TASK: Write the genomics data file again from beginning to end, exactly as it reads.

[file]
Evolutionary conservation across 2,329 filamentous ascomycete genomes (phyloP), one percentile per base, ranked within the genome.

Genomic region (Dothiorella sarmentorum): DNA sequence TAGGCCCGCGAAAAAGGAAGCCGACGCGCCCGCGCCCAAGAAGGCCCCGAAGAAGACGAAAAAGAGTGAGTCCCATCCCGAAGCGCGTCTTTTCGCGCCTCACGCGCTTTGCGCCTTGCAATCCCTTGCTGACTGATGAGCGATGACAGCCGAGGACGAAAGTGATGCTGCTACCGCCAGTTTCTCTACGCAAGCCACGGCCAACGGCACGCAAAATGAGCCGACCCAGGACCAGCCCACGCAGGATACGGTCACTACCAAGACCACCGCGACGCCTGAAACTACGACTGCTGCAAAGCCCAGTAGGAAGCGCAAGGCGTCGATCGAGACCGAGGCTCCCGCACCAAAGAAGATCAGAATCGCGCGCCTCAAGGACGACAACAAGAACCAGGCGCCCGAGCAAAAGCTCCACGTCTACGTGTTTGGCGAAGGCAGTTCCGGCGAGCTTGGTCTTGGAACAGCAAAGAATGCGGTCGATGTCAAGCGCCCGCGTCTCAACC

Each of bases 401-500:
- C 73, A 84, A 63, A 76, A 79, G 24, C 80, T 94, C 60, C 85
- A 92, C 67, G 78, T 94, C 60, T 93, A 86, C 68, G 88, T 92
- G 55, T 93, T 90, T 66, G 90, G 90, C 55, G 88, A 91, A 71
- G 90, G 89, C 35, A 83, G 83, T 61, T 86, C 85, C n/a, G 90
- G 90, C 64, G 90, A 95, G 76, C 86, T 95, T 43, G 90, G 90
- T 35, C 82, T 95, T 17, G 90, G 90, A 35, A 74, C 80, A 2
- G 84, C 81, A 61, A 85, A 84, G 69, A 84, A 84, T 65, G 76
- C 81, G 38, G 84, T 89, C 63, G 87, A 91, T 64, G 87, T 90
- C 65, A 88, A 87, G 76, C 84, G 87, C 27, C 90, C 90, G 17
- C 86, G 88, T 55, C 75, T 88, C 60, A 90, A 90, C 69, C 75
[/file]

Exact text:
Evolutionary conservation across 2,329 filamentous ascomycete genomes (phyloP), one percentile per base, ranked within the genome.

Genomic region (Dothiorella sarmentorum): DNA sequence TAGGCCCGCGAAAAAGGAAGCCGACGCGCCCGCGCCCAAGAAGGCCCCGAAGAAGACGAAAAAGAGTGAGTCCCATCCCGAAGCGCGTCTTTTCGCGCCTCACGCGCTTTGCGCCTTGCAATCCCTTGCTGACTGATGAGCGATGACAGCCGAGGACGAAAGTGATGCTGCTACCGCCAGTTTCTCTACGCAAGCCACGGCCAACGGCACGCAAAATGAGCCGACCCAGGACCAGCCCACGCAGGATACGGTCACTACCAAGACCACCGCGACGCCTGAAACTACGACTGCTGCAAAGCCCAGTAGGAAGCGCAAGGCGTCGATCGAGACCGAGGCTCCCGCACCAAAGAAGATCAGAATCGCGCGCCTCAAGGACGACAACAAGAACCAGGCGCCCGAGCAAAAGCTCCACGTCTACGTGTTTGGCGAAGGCAGTTCCGGCGAGCTTGGTCTTGGAACAGCAAAGAATGCGGTCGATGTCAAGCGCCCGCGTCTCAACC

Each of bases 401-500:
- C 73, A 84, A 63, A 76, A 79, G 24, C 80, T 94, C 60, C 85
- A 92, C 67, G 78, T 94, C 60, T 93, A 86, C 68, G 88, T 92
- G 55, T 93, T 90, T 66, G 90, G 90, C 55, G 88, A 91, A 71
- G 90, G 89, C 35, A 83, G 83, T 61, T 86, C 85, C n/a, G 90
- G 90, C 64, G 90, A 95, G 76, C 86, T 95, T 43, G 90, G 90
- T 35, C 82, T 95, T 17, G 90, G 90, A 35, A 74, C 80, A 2
- G 84, C 81, A 61, A 85, A 84, G 69, A 84, A 84, T 65, G 76
- C 81, G 38, G 84, T 89, C 63, G 87, A 91, T 64, G 87, T 90
- C 65, A 88, A 87, G 76, C 84, G 87, C 27, C 90, C 90, G 17
- C 86, G 88, T 55, C 75, T 88, C 60, A 90, A 90, C 69, C 75